According to Dictionary.com a leader is “a person who rules, guides or inspires others”. Often a leader is more than that. Leaders care about the group as a whole not just their individual part. They see the big picture and help everyone else to see it too. They are the one the group looks up to and depends on. If the leader is lost almost always a new unlikely leader is bound to emerge. Leaders often do not know who they are until they are put in a position where they must lead for the success of the group. Leaders play a huge role in the book The Hobbit. Jack Welch summarizes the leader’s role in this book perfectly. Bilbo before he is a leader, Bilbo when he is a leader and Gandalf’s actions all relate to the quote Before you are a leader, success is all about growing yourself. When you become a leader, success is all about growing others.--Jack Welch
The Hobbit by J.R.R Tolken displays a detailed Hero’s Journey that barely falters from the exact format. The stage of Into the Abyss is where the greatest challenges are faced and for Bilbo they were small, but caused significant mental, moral, and physical changes. Bilbo’s time spent in the goblin-infested Misty Mountains demonstrated him going Into the Abyss due to the revealing of how seemingly unimportant moments can end up being the most influential and change a person drastically.
In many stories, there is a hero ‒ a character who rescues, saves, survives, and sacrifices in order to help the greater good. He usually is of mysterious origin and often starts off seeming ordinary and insignificant. However, as the hero eventually grows and develops, he follows the hero’s journey, or the general structure of a hero’s adventures. Such is the case in J.R.R. Tolkien’s renowned The Hobbit, a high fantasy novel detailing the adventures of Mr. Bilbo Baggins, a small furry creature known as a hobbit. Bilbo lives comfortably in his hobbit-hole until he is compelled to join a dangerous quest with Gandalf the wizard and thirteen dwarves. As Bilbo Baggins progresses along his hero’s journey, he transforms, develops, and changes into an extraordinary hero.
The capability of beaming brightly and showing strength in the face of great pain, grief, or danger. To be seen in admiration by the people for one’s noble qualities and achievements. This defines the courageous behavior to that of a hero. During the progression of the novel, The Hobbit, by J.R.R Tolkien, a clear resemblance of heroism has been shown by many characters throughout. However, when asked to define the term “hero,” the majority of people would describe a physically strong man, who’s tall and stands in the face of danger; people such as Beowulf, Sir Gawain, and King Arthur. In contrast to that common stereotype, Tolkien describes nothing but an undersized and feeble farmer named Bilbo Baggins, who lives in a well furbished hole in the ground, and how this man will embark on an unexpected journey to become a heroic figure. This reveals the fact that society doesn’t dictate the standards of a hero; only that individual can regulate their own future, and how they can be a conqueror too.
The Hobbit, written by J.R.R. Tolkien, tells of the hardships and struggles of Bilbo Baggins, a hobbit who lives in a hobbit hole named Bag End. Bilbo is “hired” by a party of dwarves to go on an adventure to get their stolen gold from the lonely mountain. The only catch is that the mountain is guarded by the dragon, Smaug.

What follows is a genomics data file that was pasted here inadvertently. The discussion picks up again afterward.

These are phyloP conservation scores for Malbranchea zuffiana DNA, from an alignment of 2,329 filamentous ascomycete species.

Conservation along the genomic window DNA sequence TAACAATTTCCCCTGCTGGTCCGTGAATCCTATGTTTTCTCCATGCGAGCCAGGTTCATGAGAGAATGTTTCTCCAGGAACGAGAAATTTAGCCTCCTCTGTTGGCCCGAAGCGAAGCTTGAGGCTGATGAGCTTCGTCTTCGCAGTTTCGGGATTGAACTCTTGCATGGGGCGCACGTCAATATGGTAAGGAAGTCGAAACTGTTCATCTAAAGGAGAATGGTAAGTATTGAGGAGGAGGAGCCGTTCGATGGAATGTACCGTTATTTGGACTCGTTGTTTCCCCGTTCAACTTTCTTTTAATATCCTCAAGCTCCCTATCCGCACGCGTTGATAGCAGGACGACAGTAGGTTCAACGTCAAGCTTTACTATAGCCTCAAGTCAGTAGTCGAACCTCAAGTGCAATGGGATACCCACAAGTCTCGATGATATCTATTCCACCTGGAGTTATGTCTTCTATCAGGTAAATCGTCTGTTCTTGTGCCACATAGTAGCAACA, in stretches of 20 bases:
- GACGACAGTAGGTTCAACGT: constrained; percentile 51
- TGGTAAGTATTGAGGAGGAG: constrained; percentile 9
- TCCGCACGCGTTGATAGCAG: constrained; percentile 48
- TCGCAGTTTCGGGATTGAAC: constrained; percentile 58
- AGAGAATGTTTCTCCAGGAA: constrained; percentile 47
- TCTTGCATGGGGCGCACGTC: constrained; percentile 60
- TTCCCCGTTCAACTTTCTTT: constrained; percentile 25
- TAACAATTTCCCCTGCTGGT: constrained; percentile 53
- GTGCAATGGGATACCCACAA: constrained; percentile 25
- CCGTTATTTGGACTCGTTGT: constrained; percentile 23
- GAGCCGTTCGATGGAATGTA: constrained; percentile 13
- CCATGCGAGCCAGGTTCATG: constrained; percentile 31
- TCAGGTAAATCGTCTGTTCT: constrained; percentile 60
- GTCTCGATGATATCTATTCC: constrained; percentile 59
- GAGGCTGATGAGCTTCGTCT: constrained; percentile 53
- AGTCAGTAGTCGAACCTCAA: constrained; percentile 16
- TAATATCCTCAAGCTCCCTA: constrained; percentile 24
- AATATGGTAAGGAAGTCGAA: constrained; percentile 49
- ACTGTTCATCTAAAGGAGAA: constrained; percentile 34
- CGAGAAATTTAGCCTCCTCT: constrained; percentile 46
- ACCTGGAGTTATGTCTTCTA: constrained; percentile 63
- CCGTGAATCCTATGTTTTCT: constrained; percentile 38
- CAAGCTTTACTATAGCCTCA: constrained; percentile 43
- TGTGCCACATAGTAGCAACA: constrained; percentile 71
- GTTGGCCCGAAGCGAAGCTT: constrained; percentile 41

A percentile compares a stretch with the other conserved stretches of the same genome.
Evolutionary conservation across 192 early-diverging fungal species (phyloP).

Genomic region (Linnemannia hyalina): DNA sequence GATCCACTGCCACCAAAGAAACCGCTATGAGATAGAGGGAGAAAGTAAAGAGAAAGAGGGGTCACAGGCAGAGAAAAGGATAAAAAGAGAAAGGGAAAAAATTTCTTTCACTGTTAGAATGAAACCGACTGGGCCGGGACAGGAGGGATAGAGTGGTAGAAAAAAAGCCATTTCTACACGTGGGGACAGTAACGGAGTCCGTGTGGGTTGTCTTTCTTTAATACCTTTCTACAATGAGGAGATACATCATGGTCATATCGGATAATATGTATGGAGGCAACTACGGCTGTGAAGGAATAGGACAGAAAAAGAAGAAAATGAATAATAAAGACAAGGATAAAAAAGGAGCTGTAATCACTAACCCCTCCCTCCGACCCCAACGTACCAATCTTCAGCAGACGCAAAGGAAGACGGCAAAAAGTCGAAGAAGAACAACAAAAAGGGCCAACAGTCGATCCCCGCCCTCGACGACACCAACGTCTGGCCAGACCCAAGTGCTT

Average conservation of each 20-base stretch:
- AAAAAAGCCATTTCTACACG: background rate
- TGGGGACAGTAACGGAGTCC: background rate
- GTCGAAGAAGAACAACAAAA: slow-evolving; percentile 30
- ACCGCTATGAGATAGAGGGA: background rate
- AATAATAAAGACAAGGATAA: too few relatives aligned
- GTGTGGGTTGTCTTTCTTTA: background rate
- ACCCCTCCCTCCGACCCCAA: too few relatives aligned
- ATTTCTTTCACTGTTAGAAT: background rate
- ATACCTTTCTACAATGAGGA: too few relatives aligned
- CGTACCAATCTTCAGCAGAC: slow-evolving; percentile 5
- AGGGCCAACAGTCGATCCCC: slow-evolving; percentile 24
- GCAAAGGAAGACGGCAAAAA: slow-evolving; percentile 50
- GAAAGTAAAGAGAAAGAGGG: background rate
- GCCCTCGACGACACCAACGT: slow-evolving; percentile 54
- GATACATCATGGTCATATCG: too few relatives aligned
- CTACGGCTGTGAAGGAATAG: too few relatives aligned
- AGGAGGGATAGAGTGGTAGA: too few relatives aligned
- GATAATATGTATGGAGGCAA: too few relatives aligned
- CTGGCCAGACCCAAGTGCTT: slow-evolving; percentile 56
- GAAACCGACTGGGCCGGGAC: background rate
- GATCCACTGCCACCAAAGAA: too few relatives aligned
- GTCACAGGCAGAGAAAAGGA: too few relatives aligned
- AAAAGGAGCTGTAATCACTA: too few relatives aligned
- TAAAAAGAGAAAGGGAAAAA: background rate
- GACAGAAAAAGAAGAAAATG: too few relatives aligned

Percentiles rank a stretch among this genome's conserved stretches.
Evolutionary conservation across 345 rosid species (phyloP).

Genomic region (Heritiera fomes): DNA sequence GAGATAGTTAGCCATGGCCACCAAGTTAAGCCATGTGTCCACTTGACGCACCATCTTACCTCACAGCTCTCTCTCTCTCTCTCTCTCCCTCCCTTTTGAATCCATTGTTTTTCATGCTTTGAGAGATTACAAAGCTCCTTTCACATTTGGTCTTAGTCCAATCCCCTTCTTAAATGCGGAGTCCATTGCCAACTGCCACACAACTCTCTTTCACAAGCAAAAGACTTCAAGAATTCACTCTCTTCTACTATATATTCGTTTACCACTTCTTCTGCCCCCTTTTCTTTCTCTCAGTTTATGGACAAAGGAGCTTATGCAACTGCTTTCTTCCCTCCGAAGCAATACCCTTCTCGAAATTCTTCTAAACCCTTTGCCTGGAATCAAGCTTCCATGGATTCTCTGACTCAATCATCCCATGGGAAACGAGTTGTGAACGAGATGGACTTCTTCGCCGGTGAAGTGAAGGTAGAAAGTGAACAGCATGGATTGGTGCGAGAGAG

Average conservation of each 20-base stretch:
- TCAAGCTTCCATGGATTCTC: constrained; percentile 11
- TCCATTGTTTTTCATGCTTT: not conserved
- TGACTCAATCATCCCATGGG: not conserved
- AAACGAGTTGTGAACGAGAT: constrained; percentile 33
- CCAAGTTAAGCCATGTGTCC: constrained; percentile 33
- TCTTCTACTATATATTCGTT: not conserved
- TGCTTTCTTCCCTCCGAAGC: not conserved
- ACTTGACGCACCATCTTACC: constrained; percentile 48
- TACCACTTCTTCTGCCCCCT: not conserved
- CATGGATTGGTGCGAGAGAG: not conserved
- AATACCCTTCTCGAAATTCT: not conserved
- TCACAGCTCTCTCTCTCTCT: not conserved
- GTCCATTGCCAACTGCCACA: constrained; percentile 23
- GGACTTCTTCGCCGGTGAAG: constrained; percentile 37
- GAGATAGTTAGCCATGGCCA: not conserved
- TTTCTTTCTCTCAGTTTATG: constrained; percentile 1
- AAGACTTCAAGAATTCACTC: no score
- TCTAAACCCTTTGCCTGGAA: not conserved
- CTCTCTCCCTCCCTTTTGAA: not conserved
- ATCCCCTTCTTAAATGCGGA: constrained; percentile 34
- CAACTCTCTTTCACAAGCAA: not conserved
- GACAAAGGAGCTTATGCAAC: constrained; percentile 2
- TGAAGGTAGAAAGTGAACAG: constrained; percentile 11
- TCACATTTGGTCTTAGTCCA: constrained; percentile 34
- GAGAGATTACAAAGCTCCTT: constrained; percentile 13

In The Hobbit Bilbo Baggins is an unexpected hero. Going on this adventure in the first place makes him a here. Bilbo saves the dwarves from giant spiders. Bilbo helped the dwarves escape from the elves.
It is likely for one to assume that a classic piece of literature set in a fantasy oriented stage will have no merits to the youths of today. The Hobbit by J. R. R. Tolkien, however, with its crafty of usage symbolism, displays its relevance to issues that often trouble teens. As the story progresses from a children’s tale to an epic, the main character Bilbo undergoes a series of development, his experiences often overlapping with ordinary people. Reading the Hobbit will provide teens with opportunities of exploring the importance of several common but serious topics. People may encounter many of the themes presented in the book elsewhere repeatedly, but it’s possible that they never appreciated the applications it might have on
Fantasy and reality have an immense amount of differences. But, could the two very well be the same? The answer is obvious. JRR Tolkien, the author of the well known series, “ Lord of the Rings’ states “ It does not do to leave a live dragon out of your calculations, if you live near him.” Tolkien significantly overwhelms the quote to portray a similar message. As plans and tactics are placed into action, one must severely and crucially be as detailed as possible.
(1)Tolkien’s Fellowship of the Ring from the Lord of the Rings trilogy is about a young Hobbit named Frodo, whose duty is to destroy the One Ring, the only thing keeping the Dark Lord from taking over Middle Earth, where this story takes place. (2)The book opens with Frodo, the main character inheriting all of his uncles treasures from his past adventures after he leaves his home permanently, including a ring he was told not to wear. (3)Gandalf, an old friend of Frodo’s arrives with urgent news, warning Frodo to leave Hobbiton (the town he lives in) immediately because the Ring he bears is a threat to the entirety of Middle Earth, the place where this story takes place. (4)Frodo realizes that the ring is the only thing keeping the Dark Lord